This seminar explores the potential for South Asia-Southeast Asia regional integration in the new economic environment with a focus on regional connectivity, associated policies and institutions and political economy issues. It presents the findings of a 2016 book Connecting Asia: Infrastructure for Integrating South Asia and Southeast Asiaedited by Michael Plummer, Peter Morgan and Ganeshan Wignaraja. The book contains an important contribution on implementation challenges and coordination arrangements by Moe Thuzar and Francis Hutchinson and their co-authors.
About the Speakers
Ganeshan Wignaraja, Advisor, Economic Research and Regional Cooperation Department, Asian Development Bank
Mike Plummer (via videolink), Director SAIS Europe and Eni Professor of International Economics, SAIS Johns Hopkins University
Moe Thuzar, Lead Researcher, Socio Cultural Affairs, Lead Researcher, Economic Affairs, ISEAS-Yusof Ishak Institute
ABOUT THE CONFERENCE
Malaysia’s ambition to become a developed nation by the year 2020 was first articulated in 1991. The “Vision 2020” goal has explicitly and implicitly influenced medium and long-term development planning in Malaysia for the past 25 years. As the year 2020 approaches, the Malaysian economy has grown at a pace below the annual growth target of six percent set in the Tenth Malaysia Plan (2011-2015). This has been partly due to the adverse global economic conditions in recent years. Thus, the goal of achieving robust economic sufficient to achieve developed nation status will remain a significant challenge for Malaysian policymakers.
ABOUT THE PROGRAMME
Please click here.
ABOUT THE SPEAKERS
This conference brings together prominent economists working on various aspects of the Malaysian economy with the goal of examining and assessing the extent to which the government’s current economic policies are able to address the challenges of achieving a developed country status by the year 2020.
Attendance to the conference is free of charge but registration is required by 18 March 2016. To register, please fill up this form as linked. As seats are limited, please register early. Admission to the conference can only be taken as confirmed upon receiving the written acceptance from ISEAS. For any queries, please feel free to e-mail <firstname.lastname@example.org>.
REGIONAL ECONOMIC STUDIES PROGRAMME
ABOUT THE LAUNCH
The East Asia and Pacific Economic Update is the World Bank’s comprehensive review of the region’s economies. It is published twice yearly and the latest Update will be released on Monday, October 5, in Singapore.
This report outlines the region’s growth prospects and policy challenges, both in the short and medium term, against the possibility of the U.S. raising interest rates and economic rebalancing in China. Looking across East Asia as a whole, the report highlights key issues for the region that may impact its growth prospects. With regard to Southeast Asia, these include tax incentives and food policy. World Bank East Asia and Pacific Chief Economist Sudhir Shetty will discuss these and other trends, based on the latest data and analysis, at a seminar hosted by the ISEAS – Yusof Ishak Institute.
ABOUT THE SPEAKER
Sudhir Shetty is currently Chief Economist of the East Asia and Pacific Region of the World Bank. Until June 2014, he was the Director of the Poverty Reduction and Economic Management (PREM) in the East Asia and Pacific Region. Prior to that, he was Co-Director of the team that prepared the World Bank’s 2012 World Development Report on Gender Equality and Development. Mr. Shetty previously headed the Poverty Reduction and Economic Management department in the Africa Region of the World Bank, and managed the Bank’s central Poverty Reduction group.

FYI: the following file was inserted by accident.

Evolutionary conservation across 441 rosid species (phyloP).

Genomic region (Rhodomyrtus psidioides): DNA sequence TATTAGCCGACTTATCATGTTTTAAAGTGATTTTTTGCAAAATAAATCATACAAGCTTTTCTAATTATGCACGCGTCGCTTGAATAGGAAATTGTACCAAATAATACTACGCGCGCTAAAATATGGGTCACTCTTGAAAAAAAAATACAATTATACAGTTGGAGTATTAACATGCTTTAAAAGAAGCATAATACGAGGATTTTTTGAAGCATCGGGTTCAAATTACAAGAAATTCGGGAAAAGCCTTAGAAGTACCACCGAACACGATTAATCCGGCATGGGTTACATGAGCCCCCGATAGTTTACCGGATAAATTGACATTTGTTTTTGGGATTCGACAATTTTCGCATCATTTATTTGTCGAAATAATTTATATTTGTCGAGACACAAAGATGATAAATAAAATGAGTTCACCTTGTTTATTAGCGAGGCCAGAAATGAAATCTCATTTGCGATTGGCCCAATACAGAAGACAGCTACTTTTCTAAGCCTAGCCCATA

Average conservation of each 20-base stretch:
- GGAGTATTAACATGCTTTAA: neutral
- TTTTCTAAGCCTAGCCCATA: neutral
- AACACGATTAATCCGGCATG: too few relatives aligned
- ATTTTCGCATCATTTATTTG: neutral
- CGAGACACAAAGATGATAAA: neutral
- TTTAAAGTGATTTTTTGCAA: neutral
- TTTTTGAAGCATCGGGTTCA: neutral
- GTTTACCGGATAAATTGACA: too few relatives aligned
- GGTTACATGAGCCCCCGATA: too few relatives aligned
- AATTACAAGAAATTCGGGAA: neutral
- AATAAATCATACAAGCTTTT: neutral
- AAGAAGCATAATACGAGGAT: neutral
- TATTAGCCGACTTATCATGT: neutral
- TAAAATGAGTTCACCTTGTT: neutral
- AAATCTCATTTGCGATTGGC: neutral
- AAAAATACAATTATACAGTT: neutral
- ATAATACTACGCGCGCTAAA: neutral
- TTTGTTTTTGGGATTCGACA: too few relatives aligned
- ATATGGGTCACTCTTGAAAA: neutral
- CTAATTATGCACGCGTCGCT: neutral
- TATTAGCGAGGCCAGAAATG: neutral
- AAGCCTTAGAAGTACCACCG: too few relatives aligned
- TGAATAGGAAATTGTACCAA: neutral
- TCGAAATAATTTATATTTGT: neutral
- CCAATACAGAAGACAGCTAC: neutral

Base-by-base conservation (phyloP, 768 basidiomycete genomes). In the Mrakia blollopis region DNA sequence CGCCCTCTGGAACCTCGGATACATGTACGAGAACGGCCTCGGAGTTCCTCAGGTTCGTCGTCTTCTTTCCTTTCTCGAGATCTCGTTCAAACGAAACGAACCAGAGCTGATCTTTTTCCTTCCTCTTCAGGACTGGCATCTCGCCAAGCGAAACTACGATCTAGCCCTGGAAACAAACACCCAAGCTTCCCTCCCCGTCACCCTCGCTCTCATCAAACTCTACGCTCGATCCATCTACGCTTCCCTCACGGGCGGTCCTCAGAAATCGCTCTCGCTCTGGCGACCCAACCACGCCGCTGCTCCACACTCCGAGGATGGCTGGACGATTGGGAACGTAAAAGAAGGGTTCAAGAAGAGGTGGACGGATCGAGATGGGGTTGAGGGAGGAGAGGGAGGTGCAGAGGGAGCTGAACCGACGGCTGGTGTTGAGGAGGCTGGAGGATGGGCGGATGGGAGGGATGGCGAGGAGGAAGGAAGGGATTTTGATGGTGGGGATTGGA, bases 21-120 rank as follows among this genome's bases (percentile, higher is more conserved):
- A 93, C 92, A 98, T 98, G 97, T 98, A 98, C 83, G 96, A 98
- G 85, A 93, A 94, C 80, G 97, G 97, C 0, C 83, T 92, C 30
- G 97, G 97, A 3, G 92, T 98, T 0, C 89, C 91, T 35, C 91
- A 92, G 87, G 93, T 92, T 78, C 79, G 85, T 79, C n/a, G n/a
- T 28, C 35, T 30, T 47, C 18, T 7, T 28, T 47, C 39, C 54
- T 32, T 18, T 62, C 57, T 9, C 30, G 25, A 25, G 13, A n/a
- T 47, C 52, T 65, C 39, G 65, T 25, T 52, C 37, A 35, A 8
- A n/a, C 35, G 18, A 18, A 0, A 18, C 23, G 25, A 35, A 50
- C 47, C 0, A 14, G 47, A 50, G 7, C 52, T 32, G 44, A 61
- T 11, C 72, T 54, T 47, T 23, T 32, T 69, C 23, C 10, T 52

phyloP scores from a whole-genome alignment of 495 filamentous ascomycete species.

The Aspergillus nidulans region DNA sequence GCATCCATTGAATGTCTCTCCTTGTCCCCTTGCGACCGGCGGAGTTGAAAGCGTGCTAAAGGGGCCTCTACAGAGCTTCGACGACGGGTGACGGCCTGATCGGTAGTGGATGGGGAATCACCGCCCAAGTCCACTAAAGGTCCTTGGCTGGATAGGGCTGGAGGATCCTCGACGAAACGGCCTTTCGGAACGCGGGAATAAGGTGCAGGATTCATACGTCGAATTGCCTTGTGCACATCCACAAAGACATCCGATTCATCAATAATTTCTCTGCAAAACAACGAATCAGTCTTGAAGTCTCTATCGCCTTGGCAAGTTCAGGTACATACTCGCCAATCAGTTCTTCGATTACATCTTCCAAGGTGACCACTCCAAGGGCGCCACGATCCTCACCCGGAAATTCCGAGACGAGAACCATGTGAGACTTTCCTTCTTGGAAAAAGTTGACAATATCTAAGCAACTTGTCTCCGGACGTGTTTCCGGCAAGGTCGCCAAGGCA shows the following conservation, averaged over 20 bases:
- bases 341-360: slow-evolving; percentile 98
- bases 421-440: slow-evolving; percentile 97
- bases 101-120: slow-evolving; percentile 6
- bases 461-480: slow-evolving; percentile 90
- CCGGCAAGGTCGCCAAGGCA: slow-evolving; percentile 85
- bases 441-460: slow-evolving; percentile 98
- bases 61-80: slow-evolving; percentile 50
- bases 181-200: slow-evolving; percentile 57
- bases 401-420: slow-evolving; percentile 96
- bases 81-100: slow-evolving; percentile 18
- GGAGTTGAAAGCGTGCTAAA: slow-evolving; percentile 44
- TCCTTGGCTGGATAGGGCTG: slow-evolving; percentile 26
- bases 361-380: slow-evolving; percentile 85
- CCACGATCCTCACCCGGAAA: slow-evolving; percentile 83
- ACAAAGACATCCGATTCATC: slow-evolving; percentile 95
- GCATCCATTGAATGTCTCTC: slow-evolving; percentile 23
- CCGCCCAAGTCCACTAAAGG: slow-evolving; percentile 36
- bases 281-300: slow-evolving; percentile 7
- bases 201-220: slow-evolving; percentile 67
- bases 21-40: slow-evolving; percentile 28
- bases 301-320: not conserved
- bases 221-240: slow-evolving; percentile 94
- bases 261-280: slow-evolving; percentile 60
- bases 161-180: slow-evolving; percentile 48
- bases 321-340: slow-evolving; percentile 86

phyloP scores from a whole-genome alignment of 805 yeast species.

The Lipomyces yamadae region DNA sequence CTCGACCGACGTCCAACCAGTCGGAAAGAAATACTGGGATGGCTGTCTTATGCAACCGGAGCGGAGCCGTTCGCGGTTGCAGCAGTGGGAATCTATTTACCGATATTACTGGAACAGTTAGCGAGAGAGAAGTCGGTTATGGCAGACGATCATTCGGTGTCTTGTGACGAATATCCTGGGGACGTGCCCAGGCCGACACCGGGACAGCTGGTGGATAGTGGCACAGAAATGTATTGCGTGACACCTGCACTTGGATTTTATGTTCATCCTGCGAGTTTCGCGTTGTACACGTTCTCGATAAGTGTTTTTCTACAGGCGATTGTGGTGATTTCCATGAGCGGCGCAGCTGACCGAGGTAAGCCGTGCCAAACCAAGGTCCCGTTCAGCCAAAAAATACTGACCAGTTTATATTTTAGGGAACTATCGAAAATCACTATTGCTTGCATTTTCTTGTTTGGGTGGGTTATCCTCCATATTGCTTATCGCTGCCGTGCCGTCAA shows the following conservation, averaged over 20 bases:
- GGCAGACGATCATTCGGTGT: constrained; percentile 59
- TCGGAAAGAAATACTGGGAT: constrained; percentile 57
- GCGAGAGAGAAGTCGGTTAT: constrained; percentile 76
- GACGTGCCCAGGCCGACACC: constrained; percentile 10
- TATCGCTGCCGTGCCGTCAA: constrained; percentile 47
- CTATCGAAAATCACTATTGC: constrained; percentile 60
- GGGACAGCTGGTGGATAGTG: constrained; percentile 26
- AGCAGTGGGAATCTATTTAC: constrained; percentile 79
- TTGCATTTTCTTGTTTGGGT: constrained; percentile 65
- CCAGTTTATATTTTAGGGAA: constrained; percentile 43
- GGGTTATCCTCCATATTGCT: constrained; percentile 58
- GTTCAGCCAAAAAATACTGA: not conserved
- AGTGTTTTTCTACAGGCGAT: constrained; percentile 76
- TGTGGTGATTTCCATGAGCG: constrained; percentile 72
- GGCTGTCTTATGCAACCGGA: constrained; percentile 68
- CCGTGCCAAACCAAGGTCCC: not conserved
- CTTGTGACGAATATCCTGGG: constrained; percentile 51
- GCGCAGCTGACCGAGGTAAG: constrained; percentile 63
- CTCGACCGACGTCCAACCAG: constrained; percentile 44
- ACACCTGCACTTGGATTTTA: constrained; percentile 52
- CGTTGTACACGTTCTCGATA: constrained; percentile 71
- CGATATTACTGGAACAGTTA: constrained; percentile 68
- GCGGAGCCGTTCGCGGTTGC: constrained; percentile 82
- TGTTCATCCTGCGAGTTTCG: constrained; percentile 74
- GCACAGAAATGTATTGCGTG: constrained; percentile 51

Dr Shetty has a Ph.D. in Economics from Cornell University and an MBA from the Indian Institute of Management, Ahmedabad.
ASEAN STUDIES CENTRE &
REGIONAL ECONOMIC STUDIES PROGRAMME SEMINAR
ABOUT THE SEMINAR
ABOUT THE SPEAKERS
Tham Siew Yean is a Professor in International Trade and Deputy Director at the Institute of Malaysian and International Studies, Universiti Kebangsaan Malaysia. Her research and publications focus on trade, ASEAN, foreign direct investment, manufacturing and services developments. She is also a consultant for international agencies, such as World Bank, World Bank Institute, Asian Development Bank, Asian Development Bank Institute and Economic Research Institute for ASEAN and East Asia (ERIA). Her most recent publication includes co-editing with Sanchita Basu, a special issue of Journal of Southeast Asian Economies (JSEAS), on “Managing Domestic Consensus For ASEAN Economic Community Beyond 2015”, August, 2015.
Sanchita Basu Das is a Fellow and Lead Researcher (Economics) at the ASEAN Studies Centre and the Coordinator of the Singapore APEC Study Centre, both based in the ISEAS – Yusof Ishak Institute, Singapore. She is also a co-editor of the Journal of Southeast Asian Economies. Prior to joining the Institute in 2005, she has worked in the private sector as an economist in India and Singapore. Sanchita is the author/editor of several books, special editor of three journal issues and author of numerous book chapters and policy papers. Sanchita’s research interests include – Economic Integration in ASEAN and the Asia-Pacific Region; Regionalism and Economic Development; Macro-economic Issues in Southeast Asia.
ABOUT THE DISCUSSANT
Ponciano Intal, Jr. is a Senior Economist at the Economic Research Institute for ASEAN and East Asia (ERIA) based in Jakarta, Indonesia. Dr Intal has been the lead coordinator of a number of ASEAN projects in ERIA, including ASEAN RISING: ASEAN and AEC beyond 2015; the Mid-Term Review of the Implementation of the AEC Blueprint; and the AEC Scorecard monitoring project. Prior to joining ERIA in July 2009, Dr Intal was a Full Professor at the Economics Department and a University Fellow of De La Salle University- Manila. Concurrently, he served as the Executive Director of the DLSU-Angelo King Institute for Economic and Business Studies (AKI). He also served as President of Philippine Institute for Development Studies (PIDS) from 1991 to 1998 and as Deputy Director-General of the National Economic and Development Authority (NEDA) of the Philippine government from 1988 to 1991. Dr Intal’s research interest includes Philippine and international economic issues of trade, environment, development cooperation, and regional integration.